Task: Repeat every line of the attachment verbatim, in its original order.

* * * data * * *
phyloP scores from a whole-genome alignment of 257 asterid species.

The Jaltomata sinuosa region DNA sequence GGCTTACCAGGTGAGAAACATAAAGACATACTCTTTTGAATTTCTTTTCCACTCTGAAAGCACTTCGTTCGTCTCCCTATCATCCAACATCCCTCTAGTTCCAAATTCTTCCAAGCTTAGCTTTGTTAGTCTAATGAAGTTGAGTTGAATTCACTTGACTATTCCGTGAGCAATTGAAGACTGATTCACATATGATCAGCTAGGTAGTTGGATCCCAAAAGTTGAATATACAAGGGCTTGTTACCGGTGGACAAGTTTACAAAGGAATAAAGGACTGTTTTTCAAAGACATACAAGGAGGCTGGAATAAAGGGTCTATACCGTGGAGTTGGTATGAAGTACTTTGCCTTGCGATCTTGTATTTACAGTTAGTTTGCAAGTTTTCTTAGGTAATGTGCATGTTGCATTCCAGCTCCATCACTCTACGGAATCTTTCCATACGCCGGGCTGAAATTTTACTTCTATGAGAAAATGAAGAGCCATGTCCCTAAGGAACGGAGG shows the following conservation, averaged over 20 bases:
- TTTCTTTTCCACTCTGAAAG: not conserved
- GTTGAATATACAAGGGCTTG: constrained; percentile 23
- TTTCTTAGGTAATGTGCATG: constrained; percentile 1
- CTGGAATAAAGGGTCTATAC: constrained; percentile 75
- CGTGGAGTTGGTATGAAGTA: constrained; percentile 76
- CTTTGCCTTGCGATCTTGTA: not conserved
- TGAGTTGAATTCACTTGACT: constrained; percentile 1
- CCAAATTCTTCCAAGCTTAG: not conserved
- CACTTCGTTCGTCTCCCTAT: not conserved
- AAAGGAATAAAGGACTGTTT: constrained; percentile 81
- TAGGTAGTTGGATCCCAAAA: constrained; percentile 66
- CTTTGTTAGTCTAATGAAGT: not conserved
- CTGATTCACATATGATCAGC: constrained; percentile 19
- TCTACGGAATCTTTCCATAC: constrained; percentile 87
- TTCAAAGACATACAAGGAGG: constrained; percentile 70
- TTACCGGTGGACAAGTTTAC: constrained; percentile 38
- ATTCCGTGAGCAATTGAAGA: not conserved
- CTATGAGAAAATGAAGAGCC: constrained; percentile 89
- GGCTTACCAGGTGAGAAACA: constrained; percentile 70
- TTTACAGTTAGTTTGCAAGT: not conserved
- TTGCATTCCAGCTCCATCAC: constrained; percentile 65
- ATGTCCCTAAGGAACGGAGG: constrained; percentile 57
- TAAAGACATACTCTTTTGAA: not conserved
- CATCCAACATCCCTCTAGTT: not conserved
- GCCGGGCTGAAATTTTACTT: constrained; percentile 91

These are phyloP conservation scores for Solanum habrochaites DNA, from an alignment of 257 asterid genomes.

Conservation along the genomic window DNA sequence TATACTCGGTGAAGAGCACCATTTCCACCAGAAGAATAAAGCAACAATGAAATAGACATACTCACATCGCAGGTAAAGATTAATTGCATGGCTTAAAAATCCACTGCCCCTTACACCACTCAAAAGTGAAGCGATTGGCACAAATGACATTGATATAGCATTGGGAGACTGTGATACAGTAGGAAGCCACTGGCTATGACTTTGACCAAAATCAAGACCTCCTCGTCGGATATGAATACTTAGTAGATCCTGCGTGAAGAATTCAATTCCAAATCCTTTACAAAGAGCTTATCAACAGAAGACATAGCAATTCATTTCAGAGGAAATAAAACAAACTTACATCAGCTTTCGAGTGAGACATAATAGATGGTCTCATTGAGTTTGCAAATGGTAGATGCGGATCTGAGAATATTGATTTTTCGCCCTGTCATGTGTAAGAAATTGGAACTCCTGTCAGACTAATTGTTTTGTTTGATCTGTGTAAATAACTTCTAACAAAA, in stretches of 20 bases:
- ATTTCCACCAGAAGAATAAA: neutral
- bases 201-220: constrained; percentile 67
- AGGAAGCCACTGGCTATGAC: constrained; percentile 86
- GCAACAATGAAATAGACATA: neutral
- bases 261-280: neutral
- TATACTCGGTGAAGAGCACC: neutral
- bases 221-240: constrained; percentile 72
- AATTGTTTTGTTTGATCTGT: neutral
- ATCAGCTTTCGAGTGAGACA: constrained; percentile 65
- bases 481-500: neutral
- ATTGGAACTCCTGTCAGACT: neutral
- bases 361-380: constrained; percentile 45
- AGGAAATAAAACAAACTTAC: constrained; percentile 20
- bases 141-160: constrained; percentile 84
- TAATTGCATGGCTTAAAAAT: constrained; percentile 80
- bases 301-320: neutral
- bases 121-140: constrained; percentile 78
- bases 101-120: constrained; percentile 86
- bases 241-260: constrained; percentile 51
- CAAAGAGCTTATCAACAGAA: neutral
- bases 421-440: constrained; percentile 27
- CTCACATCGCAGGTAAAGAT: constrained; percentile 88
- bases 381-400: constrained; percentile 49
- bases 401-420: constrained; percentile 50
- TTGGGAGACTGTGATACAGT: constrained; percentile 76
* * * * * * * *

phyloP scores from a whole-genome alignment of 257 asterid species.

The Jaltomata sinuosa region DNA sequence GGCTTACCAGGTGAGAAACATAAAGACATACTCTTTTGAATTTCTTTTCCACTCTGAAAGCACTTCGTTCGTCTCCCTATCATCCAACATCCCTCTAGTTCCAAATTCTTCCAAGCTTAGCTTTGTTAGTCTAATGAAGTTGAGTTGAATTCACTTGACTATTCCGTGAGCAATTGAAGACTGATTCACATATGATCAGCTAGGTAGTTGGATCCCAAAAGTTGAATATACAAGGGCTTGTTACCGGTGGACAAGTTTACAAAGGAATAAAGGACTGTTTTTCAAAGACATACAAGGAGGCTGGAATAAAGGGTCTATACCGTGGAGTTGGTATGAAGTACTTTGCCTTGCGATCTTGTATTTACAGTTAGTTTGCAAGTTTTCTTAGGTAATGTGCATGTTGCATTCCAGCTCCATCACTCTACGGAATCTTTCCATACGCCGGGCTGAAATTTTACTTCTATGAGAAAATGAAGAGCCATGTCCCTAAGGAACGGAGG shows the following conservation, averaged over 20 bases:
- TTTCTTTTCCACTCTGAAAG: not conserved
- GTTGAATATACAAGGGCTTG: constrained; percentile 23
- TTTCTTAGGTAATGTGCATG: constrained; percentile 1
- CTGGAATAAAGGGTCTATAC: constrained; percentile 75
- CGTGGAGTTGGTATGAAGTA: constrained; percentile 76
- CTTTGCCTTGCGATCTTGTA: not conserved
- TGAGTTGAATTCACTTGACT: constrained; percentile 1
- CCAAATTCTTCCAAGCTTAG: not conserved
- CACTTCGTTCGTCTCCCTAT: not conserved
- AAAGGAATAAAGGACTGTTT: constrained; percentile 81
- TAGGTAGTTGGATCCCAAAA: constrained; percentile 66
- CTTTGTTAGTCTAATGAAGT: not conserved
- CTGATTCACATATGATCAGC: constrained; percentile 19
- TCTACGGAATCTTTCCATAC: constrained; percentile 87
- TTCAAAGACATACAAGGAGG: constrained; percentile 70
- TTACCGGTGGACAAGTTTAC: constrained; percentile 38
- ATTCCGTGAGCAATTGAAGA: not conserved
- CTATGAGAAAATGAAGAGCC: constrained; percentile 89
- GGCTTACCAGGTGAGAAACA: constrained; percentile 70
- TTTACAGTTAGTTTGCAAGT: not conserved
- TTGCATTCCAGCTCCATCAC: constrained; percentile 65
- ATGTCCCTAAGGAACGGAGG: constrained; percentile 57
- TAAAGACATACTCTTTTGAA: not conserved
- CATCCAACATCCCTCTAGTT: not conserved
- GCCGGGCTGAAATTTTACTT: constrained; percentile 91

These are phyloP conservation scores for Solanum habrochaites DNA, from an alignment of 257 asterid genomes.

Conservation along the genomic window DNA sequence TATACTCGGTGAAGAGCACCATTTCCACCAGAAGAATAAAGCAACAATGAAATAGACATACTCACATCGCAGGTAAAGATTAATTGCATGGCTTAAAAATCCACTGCCCCTTACACCACTCAAAAGTGAAGCGATTGGCACAAATGACATTGATATAGCATTGGGAGACTGTGATACAGTAGGAAGCCACTGGCTATGACTTTGACCAAAATCAAGACCTCCTCGTCGGATATGAATACTTAGTAGATCCTGCGTGAAGAATTCAATTCCAAATCCTTTACAAAGAGCTTATCAACAGAAGACATAGCAATTCATTTCAGAGGAAATAAAACAAACTTACATCAGCTTTCGAGTGAGACATAATAGATGGTCTCATTGAGTTTGCAAATGGTAGATGCGGATCTGAGAATATTGATTTTTCGCCCTGTCATGTGTAAGAAATTGGAACTCCTGTCAGACTAATTGTTTTGTTTGATCTGTGTAAATAACTTCTAACAAAA, in stretches of 20 bases:
- ATTTCCACCAGAAGAATAAA: neutral
- bases 201-220: constrained; percentile 67
- AGGAAGCCACTGGCTATGAC: constrained; percentile 86
- GCAACAATGAAATAGACATA: neutral
- bases 261-280: neutral
- TATACTCGGTGAAGAGCACC: neutral
- bases 221-240: constrained; percentile 72
- AATTGTTTTGTTTGATCTGT: neutral
- ATCAGCTTTCGAGTGAGACA: constrained; percentile 65
- bases 481-500: neutral
- ATTGGAACTCCTGTCAGACT: neutral
- bases 361-380: constrained; percentile 45
- AGGAAATAAAACAAACTTAC: constrained; percentile 20
- bases 141-160: constrained; percentile 84
- TAATTGCATGGCTTAAAAAT: constrained; percentile 80
- bases 301-320: neutral
- bases 121-140: constrained; percentile 78
- bases 101-120: constrained; percentile 86
- bases 241-260: constrained; percentile 51
- CAAAGAGCTTATCAACAGAA: neutral
- bases 421-440: constrained; percentile 27
- CTCACATCGCAGGTAAAGAT: constrained; percentile 88
- bases 381-400: constrained; percentile 49
- bases 401-420: constrained; percentile 50
- TTGGGAGACTGTGATACAGT: constrained; percentile 76